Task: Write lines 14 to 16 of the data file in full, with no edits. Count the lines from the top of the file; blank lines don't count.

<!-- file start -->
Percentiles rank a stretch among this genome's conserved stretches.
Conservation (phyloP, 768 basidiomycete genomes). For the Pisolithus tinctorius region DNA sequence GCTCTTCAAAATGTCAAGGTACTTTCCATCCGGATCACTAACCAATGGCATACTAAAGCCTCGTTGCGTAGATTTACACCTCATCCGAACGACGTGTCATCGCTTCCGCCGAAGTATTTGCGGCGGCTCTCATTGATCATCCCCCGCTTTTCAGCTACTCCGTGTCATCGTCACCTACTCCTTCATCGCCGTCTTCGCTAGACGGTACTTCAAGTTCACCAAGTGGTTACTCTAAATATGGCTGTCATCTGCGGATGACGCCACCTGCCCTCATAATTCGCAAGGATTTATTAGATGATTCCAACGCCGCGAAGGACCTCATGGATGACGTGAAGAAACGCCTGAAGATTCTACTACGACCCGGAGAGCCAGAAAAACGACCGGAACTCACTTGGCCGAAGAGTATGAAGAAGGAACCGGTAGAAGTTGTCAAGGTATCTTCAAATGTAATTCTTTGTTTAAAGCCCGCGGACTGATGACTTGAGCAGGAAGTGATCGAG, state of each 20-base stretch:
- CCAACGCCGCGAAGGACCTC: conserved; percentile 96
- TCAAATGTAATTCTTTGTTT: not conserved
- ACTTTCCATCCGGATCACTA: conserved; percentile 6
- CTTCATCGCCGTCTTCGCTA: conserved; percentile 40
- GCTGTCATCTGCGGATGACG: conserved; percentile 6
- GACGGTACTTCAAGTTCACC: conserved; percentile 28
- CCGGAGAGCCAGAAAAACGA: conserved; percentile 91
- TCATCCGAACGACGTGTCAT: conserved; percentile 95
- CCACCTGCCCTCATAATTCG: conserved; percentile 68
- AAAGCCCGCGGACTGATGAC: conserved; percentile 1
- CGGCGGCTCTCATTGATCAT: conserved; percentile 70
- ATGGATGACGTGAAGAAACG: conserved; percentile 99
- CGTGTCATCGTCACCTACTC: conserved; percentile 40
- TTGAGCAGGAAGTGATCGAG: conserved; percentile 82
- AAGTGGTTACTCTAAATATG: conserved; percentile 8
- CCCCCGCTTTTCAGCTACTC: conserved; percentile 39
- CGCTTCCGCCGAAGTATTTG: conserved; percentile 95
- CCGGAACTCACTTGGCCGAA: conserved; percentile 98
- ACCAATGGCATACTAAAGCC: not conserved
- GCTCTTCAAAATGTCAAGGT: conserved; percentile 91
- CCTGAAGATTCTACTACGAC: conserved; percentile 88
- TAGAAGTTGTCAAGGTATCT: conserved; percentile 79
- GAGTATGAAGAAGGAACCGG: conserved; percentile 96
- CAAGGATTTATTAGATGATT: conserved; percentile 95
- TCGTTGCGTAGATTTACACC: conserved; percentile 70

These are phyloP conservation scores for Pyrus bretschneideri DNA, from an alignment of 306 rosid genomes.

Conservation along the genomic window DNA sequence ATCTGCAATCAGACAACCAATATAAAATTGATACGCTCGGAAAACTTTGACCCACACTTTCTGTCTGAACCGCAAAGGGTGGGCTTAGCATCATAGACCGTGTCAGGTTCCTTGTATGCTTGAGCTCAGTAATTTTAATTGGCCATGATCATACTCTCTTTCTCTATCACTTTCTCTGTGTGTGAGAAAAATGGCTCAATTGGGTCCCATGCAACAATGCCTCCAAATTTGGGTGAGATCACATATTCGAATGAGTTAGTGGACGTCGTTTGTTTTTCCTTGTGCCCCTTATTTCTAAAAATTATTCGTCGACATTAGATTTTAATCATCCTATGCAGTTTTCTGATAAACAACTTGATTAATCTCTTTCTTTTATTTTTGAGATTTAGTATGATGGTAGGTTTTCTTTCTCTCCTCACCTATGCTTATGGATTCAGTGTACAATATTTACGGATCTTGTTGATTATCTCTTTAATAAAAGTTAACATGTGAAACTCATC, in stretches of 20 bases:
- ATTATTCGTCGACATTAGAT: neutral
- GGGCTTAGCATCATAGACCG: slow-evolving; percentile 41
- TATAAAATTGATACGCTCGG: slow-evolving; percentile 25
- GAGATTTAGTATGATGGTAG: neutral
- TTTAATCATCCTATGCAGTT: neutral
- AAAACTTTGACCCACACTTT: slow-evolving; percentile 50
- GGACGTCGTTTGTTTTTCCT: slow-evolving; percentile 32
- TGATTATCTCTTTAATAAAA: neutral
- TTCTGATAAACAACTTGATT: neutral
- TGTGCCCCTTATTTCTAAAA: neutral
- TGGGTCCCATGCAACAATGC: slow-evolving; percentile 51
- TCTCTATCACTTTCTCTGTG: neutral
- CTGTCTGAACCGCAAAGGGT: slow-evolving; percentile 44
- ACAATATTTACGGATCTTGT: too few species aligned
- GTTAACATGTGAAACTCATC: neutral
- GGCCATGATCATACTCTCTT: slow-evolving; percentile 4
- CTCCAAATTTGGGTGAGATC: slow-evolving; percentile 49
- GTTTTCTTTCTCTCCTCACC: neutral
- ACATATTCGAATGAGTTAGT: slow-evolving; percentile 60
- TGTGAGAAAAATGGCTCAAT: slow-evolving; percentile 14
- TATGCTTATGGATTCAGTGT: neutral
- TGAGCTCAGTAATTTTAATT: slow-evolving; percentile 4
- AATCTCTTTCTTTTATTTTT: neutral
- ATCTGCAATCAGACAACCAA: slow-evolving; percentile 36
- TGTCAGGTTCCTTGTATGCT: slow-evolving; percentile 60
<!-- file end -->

- ATGGATGACGTGAAGAAACG: conserved; percentile 99
- CGTGTCATCGTCACCTACTC: conserved; percentile 40
- TTGAGCAGGAAGTGATCGAG: conserved; percentile 82